I wanted to comment particularly on the first Hot Tip; make space for the personal. This point could not be any more accurate. While online conferences, video chats and zooms are meant to make us feel more connected, a year into the pandemic and I truly feel like that connectedness would not have happened without allotting an appropriate time to do so. Watching a 9-year-old student who is typically an energetic, talkative and engaged in-class learner turn into quiet, shy and anxious online learner was painful and it only amplified the importance of making time for personal connection and the difference it can make for a student’s online learning experience. Whether it be catching up during homeroom, show and share time during lunch or creating small conversations during class time, these small efforts made a BIG impact when it came to personal interaction and connectedness. At the start of online teaching back in March 2019, personal connection was one of the things I missed most, and it was my goal to engage my online learners in our hybrid style learning classroom this school year.
Upon reflection, I would say I’ve done a pretty good job making time for the personal in my classroom and ensuring my students who are online have as much personal interaction as they can with our in-class students. We’ve done this by providing lunch show and share, homeroom meetings, school-wide spirit days, and many other events that have helped us stay connected not only as a class but as a school community.
Each month that we spend navigating new online technologies, we find more and more ways to enhance and creatively teach our curriculum to benefit both our in-class and online learners. After all, it wouldn’t be teaching if we weren’t always engaged in lifelong learning!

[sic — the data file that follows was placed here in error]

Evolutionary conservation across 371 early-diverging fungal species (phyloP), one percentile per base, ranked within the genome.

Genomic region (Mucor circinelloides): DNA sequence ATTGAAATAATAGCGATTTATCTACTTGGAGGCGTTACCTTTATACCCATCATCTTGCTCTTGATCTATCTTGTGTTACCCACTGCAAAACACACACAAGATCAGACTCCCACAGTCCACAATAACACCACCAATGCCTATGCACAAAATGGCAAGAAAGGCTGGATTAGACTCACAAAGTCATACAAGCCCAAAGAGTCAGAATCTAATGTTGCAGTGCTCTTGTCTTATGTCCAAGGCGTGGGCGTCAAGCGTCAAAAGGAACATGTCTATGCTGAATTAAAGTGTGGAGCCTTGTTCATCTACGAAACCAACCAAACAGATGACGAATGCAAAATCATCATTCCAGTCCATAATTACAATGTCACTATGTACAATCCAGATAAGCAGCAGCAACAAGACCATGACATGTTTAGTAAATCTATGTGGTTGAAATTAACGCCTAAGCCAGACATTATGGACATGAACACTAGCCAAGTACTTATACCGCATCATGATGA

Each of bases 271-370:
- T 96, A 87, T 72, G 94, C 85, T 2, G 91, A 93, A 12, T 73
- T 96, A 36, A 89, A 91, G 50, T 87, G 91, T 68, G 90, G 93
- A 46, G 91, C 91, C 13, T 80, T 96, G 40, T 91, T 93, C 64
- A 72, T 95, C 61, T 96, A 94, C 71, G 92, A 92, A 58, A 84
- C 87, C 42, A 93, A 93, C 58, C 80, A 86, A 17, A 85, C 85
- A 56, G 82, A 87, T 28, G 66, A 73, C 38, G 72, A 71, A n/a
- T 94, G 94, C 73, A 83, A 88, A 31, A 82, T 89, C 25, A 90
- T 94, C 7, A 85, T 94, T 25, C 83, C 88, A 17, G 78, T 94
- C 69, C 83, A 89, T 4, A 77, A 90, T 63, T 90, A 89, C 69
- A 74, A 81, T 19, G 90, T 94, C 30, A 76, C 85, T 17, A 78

Thank you for your sharing your expertise and experiences!
Hello Dr. Klugman,
Thank you for sharing your insights and expertise, especially as they pertain to such an unprecedented context, namely evaluation during a covid lockdown. Although we are all adapting to this new reality, you bring a particularly rich perspective as you are working with people across the globe and time zones.
Like any work that is moved to an online or remote setting, we, as practitioners, have to modify and adapt our practice to suit this new modality. Perfecting this can take time, but the tips you’ve shared are a great way of quickly and seamlessly making the shift.
The ‘hot tips’ you present in your post really resonated with me. As I was reading, I had lots of “aha-moments” as you articulated things that I’ve experienced over the last few months. They also brought up some questions for me.
“Hot Tip – Make space for the personal”
I completely agree that checking and connecting with colleagues is essential during this time. Although it can seem overwhelming in terms of time expenditure, the investment in these collegial and supportive relationships contributes to a positive mindset and helps to set the stage for an effective evaluation. My question: in practice, what is the most effective way to support colleagues who we believe may be struggling?
“Hot Tip – Break up the time allowing individual and couple thinking”
The online space definitely has a different pace than face-to-face interaction or collaboration. Online working sessions can be both intense and slow-paced – all at the same time! As you said, finding ways to “ease the exhaustion” is so important. I like your suggestion of working in twos as it is a way to “enable everyone’s substantive participation”. Smaller groups of people lead to more opportunities for individuals to share their voice. Nonetheless, this leads to my question: because working remotely can lead to a sense of disconnect, how can we ensure that our colleagues feel connected and included in all aspects of a workplace or project?
“Hot Tip – Use more days and less time per day”
Again, this is such a good way of adapting our work routines to suit our new online modality. Although most of us are now working from home, the demands of this new setting and the stress of our global pandemic can be distracting. I have found that, for better or worse, our typical 9-5 workday doesn’t apply to our new reality. For this reason, shorter bursts of work over more days can be much more productive than long, traditional working sessions. My question: how do we structure time so that it is flexible, but also high-yielding?
In closing, I would love to read a follow-up post from you in a few months. I am excited to see the rich professional learning that comes out of this unpredictable context.
All the best,